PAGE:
WatchList Species Account for Henslow’s Sparrow
(Ammodramus henslowii)

Qualifies for the list as a Red List Species


Henslow's Sparrow by Laura Erickson

Photo: George Jett

With its drab appearance and thin, insect-like song, the Henslow’s Sparrow is an inconspicuous breeding bird of the tallgrass prairies and other grasslands of the eastern U.S. and wintering bird of the pine savannas of the Southeast. Through the years its range has decreased; once found in New England, it is now extirpated there. Due to the loss, draining and degradation of its breeding habitats and the conversion to intensively managed forage crops, the bird’s population has declined an estimated 7.5% every year over the last three decades, the steepest decline of any bird of the North American grasslands.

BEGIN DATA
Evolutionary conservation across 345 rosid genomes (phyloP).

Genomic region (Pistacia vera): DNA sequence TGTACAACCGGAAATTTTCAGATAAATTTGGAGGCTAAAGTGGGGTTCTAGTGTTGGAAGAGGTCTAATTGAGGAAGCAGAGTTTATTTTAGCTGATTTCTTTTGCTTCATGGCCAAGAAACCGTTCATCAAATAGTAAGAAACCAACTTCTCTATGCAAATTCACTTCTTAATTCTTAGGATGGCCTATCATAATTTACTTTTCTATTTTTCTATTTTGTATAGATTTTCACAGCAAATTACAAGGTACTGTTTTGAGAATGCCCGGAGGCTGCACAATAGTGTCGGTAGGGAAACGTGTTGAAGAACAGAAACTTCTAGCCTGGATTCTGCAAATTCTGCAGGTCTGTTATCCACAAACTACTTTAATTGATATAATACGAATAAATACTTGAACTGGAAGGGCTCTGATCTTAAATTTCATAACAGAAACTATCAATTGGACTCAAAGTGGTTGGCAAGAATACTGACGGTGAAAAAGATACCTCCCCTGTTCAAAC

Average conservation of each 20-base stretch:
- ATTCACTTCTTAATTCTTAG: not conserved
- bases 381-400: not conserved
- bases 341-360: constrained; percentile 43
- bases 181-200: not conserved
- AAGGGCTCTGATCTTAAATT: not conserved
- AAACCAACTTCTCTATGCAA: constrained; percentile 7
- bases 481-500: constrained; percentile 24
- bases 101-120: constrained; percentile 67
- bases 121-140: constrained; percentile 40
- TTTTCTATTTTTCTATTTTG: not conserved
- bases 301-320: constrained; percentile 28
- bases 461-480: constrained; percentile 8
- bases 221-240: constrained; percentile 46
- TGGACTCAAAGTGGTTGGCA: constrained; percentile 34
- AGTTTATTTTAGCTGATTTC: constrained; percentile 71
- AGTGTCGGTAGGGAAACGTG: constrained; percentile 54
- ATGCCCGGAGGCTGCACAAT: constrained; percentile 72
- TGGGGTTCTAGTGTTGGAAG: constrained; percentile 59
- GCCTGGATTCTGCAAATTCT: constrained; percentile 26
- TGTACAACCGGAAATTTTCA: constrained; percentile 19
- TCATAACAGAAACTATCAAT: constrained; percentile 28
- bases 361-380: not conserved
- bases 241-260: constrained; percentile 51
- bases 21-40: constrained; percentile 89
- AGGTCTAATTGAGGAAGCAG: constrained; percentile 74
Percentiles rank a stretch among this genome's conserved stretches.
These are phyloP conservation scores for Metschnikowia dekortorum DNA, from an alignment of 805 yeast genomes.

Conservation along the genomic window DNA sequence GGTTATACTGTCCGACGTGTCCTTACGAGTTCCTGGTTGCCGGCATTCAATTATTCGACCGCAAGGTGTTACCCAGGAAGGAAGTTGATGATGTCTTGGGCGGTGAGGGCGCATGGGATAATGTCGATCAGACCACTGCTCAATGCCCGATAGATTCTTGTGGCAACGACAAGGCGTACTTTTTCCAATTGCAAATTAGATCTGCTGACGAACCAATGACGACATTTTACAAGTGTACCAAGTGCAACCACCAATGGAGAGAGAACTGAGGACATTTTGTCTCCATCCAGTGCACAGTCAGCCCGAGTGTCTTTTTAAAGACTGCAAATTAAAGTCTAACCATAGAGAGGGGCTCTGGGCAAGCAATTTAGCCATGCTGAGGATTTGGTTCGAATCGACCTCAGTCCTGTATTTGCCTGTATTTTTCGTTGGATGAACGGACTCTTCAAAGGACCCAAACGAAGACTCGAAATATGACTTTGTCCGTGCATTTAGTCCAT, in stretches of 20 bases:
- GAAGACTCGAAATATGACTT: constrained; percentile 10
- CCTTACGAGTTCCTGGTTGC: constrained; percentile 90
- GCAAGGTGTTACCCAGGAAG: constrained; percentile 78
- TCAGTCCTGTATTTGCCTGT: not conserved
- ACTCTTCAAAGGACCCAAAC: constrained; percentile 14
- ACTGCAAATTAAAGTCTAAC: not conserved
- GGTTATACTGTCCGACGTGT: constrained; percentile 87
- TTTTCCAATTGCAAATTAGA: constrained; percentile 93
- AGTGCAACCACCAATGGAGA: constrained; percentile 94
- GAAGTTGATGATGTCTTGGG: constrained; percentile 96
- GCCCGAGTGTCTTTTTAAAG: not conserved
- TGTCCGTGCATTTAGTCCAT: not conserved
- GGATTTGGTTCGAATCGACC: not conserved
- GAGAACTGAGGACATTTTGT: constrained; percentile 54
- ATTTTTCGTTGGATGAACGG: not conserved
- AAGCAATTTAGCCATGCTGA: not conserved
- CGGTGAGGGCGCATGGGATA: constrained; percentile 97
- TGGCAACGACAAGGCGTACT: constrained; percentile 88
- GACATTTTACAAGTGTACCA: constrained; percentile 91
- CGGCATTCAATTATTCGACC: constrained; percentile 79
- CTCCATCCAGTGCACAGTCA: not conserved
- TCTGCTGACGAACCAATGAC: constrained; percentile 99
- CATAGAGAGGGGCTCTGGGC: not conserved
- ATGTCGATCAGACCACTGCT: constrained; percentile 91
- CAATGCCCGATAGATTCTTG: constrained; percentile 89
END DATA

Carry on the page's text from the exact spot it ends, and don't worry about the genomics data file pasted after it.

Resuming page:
Habitat destruction on the wintering grounds also contributes to its decline. The Conservation Reserve Program has created undisturbed grassland habitat, and this has led to local increases. In addition, reclaimed strip mines in the coal country from Pennsylvania to Illinois has proved suitable for breeding Henslow’s Sparrows, and some of the grasslands on former minelands support as many as 2,000 birds. Managed grasslands on military reservations such as Fort Riley, Kansas and Fort Campbell, Kentucky also support significant populations. To sustain it, its grassland habitats should be burned or mowed before the vegetation becomes too dense to support the bird. Tallgrass restoration now in progress in the Midwest creates suitable habitat for this and other grassland birds.